Shigeru Tamura is a visual artist whose career spans several decades and a variety of mediums. Although he is primarily known in Japan as the author of many picture books (Books from Japan). Some of these books were during the late 1980s and 1990s adapted into anime, including Glassy Ocean (Sevakis, 2009). This is a wonderful little film, whose origination from a children’s book certainly comes through in its imaginative playfulness. At the same time, it has a strong iyashikei-tone to it, depicting the exotically fantastical with idyllic gentleness through its relaxed pacing, simplistic design, pleasing color palette and delightful score by Hiroshi Ogasawara. Its iyashikei quality furthermore includes its narrative and thematic content as well.
The film opens up in black and white, with a boy by the railing of a traveling ocean liner together with (presumably) his father. The boy has a pair of binoculars with which he looks out over the windy ocean. The father tells him that there is probably a big fish following them, upon which we track away from the ship and out into the vast ocean. An old man suddenly appears within the frame, who instantly strikes with his pick axe into the wave that he is standing on. As he does, the tracking camera freezes along with the entire ocean, and the black and white shifts to a warm green. With this we have entered the setting of our story: a temporal in-between at a moment of great impact – that impact being (as is later revealed) the leap of a whale from the ocean. Yet unlike 00:08, the wondrous world that is presented here does not exist within a single frame, but is instead a parallel realm where the ocean’s passage of time is significantly slower. People, including the old man and his painter friend, start to gather around the whale to witness this grand event. As the hours pass, the whale rises higher and higher in its leap, at one point being positioned up in the air, before finally landing inside the water again. This moment, which in the black and white realm is over in just a split second, here takes half a day.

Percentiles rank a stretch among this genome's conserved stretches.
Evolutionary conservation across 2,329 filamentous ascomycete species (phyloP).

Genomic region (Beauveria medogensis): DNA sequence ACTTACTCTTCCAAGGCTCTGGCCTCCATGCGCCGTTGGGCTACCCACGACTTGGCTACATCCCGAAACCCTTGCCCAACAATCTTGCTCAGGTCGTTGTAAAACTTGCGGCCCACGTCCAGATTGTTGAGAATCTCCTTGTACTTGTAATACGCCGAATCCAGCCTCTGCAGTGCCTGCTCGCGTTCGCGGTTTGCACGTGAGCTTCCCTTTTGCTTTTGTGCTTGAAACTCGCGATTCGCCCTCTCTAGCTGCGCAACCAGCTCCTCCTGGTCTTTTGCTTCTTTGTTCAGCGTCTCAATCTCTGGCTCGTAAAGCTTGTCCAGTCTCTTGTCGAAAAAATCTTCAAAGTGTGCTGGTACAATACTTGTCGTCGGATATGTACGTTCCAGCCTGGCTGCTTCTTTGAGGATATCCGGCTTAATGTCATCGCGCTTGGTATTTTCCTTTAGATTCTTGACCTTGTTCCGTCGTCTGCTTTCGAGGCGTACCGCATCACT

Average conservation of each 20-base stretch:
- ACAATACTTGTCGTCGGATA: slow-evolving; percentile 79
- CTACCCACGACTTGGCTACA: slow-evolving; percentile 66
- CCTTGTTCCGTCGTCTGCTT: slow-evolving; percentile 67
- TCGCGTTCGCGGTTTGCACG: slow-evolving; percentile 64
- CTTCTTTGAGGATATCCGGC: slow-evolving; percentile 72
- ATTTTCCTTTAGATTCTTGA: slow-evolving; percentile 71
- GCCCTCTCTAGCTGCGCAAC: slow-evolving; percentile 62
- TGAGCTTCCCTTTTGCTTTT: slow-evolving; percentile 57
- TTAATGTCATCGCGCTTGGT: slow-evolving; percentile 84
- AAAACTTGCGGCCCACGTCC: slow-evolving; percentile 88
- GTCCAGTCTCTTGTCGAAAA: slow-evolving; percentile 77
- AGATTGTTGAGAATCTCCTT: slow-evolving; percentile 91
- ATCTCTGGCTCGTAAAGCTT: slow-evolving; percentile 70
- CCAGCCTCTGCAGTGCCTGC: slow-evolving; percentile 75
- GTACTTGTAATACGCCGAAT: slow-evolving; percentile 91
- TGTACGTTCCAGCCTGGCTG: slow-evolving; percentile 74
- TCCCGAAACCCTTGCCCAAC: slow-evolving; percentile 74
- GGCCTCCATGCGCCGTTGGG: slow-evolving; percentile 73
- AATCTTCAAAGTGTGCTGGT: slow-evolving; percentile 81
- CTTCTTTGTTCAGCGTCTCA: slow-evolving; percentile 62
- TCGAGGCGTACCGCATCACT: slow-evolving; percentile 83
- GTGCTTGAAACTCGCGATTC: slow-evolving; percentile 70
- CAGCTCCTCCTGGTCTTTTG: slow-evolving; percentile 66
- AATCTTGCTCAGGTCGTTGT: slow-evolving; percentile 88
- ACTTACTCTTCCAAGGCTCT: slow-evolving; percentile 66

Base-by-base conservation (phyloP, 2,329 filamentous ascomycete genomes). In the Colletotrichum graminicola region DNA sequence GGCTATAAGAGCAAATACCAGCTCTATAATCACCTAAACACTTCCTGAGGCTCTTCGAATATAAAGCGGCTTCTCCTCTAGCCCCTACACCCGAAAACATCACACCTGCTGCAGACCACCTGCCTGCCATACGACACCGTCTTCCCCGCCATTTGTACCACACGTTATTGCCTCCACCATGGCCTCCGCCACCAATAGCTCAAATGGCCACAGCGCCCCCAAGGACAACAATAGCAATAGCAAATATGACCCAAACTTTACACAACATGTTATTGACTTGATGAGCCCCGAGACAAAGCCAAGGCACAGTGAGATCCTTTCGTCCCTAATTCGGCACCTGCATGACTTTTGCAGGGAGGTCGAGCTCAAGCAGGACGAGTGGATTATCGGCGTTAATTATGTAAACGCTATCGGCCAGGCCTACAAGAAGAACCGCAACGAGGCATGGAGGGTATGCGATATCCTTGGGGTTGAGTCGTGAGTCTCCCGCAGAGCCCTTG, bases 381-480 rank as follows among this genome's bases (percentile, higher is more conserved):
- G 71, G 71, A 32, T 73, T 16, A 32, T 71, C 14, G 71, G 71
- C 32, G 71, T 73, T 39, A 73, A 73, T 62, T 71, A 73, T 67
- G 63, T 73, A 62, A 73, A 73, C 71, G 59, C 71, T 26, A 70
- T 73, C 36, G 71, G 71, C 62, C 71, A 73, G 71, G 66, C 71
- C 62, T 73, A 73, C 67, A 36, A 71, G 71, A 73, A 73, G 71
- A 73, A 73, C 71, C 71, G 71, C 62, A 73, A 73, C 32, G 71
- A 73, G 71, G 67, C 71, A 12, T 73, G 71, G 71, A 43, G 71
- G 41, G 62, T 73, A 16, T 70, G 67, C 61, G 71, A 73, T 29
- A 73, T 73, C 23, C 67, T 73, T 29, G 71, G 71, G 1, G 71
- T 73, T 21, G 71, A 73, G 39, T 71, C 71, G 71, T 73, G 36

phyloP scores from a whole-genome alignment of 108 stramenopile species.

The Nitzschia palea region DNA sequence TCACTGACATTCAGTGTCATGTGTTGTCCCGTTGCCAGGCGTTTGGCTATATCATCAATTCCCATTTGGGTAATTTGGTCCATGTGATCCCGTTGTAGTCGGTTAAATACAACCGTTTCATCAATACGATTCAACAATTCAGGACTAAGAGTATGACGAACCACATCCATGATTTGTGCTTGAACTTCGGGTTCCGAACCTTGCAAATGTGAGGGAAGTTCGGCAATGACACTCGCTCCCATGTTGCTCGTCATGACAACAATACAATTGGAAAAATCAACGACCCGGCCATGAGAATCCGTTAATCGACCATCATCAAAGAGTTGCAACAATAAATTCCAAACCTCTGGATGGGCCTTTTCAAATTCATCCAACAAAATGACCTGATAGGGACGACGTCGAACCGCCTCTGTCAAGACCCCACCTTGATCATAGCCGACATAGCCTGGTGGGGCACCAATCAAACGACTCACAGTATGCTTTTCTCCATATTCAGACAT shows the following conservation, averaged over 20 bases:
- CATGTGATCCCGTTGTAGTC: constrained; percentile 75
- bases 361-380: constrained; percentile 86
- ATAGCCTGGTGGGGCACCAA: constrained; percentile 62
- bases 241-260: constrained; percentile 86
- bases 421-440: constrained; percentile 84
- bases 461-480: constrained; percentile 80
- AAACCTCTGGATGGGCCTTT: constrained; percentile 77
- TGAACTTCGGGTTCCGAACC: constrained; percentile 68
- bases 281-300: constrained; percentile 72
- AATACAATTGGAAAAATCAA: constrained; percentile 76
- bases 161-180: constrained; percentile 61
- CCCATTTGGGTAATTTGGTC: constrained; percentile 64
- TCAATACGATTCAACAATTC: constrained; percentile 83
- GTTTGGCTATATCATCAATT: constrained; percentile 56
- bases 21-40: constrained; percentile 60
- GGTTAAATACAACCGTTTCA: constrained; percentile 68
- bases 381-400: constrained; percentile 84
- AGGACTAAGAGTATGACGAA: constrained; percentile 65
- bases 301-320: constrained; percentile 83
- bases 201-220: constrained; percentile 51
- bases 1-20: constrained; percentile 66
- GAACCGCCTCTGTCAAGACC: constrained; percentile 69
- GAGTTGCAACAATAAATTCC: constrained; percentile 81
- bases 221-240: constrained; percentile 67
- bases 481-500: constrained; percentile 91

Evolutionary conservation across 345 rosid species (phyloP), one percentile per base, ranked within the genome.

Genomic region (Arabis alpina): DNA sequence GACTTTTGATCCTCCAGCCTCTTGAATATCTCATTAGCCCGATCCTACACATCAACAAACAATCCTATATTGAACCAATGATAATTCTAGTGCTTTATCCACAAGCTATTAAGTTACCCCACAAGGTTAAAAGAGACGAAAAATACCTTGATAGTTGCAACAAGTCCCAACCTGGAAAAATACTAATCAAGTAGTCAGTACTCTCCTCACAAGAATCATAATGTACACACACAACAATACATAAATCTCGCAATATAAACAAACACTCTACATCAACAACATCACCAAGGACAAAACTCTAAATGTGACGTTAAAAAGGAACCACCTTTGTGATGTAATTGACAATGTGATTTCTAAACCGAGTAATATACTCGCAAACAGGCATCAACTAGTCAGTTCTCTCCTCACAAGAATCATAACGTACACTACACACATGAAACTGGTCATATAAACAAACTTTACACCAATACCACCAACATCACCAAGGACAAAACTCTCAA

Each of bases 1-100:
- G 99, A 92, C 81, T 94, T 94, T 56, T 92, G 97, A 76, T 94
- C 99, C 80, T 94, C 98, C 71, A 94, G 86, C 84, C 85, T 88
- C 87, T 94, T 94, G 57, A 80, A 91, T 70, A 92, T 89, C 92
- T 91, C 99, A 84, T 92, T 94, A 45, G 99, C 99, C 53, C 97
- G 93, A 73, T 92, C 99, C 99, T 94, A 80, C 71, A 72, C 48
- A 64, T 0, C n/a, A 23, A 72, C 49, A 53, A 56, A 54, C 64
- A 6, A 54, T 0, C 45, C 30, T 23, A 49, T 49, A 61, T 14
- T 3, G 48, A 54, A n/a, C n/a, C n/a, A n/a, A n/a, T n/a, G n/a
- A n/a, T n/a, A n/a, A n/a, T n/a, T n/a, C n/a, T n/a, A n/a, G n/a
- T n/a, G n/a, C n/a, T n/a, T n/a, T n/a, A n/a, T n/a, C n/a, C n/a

Evidently, this is above all a story about time – particularly seizing time. Whereas La Maison en Petits Cubes echoes the mono no aware side of Yokohama Kaidashi Kikou, Glassy Ocean echoes its carpe diem side. It is about pausing the passage of time (or at least one’s concern for it) and patiently appreciating life’s little momentary wonders. Such a pause does not follow a path toward a destination; the film lacks a dramatic structure, with no particular goal or conflict driving the witnessing of the leaping whale. Instead, its story consists of continual narrative detours, with characters reminiscing about past stories or recalling dreams they’ve had. Despite these detours being completely inconsequential to the main narrative, they are treated with no less care and consideration. In this story every little episode deserves time and appreciation. Indeed, the main narrative itself is essentially one big detour. At the film’s final shot, after the event is over, we return to the boy and the father. The boy notices that a whale is about to jump “at any moment now,” while we track away to see the ship continue its journey toward the horizon. If there is anything to take away from this carpe diem iyashikei, it is the value of detours, however temporally small they may be.
Sevakis, Justin, “Buried Treasure: Glassy Ocean”, Anime News Network, 6/25/2009, <https://www.animenewsnetwork.com/buried-treasure/2009-06-25/glassy-ocean>
“Shigeru Tamura たむらしげる”, Authors, Books from Japan, <http://www.booksfromjapan.jp/authors/item/1954-shigeru-tamura>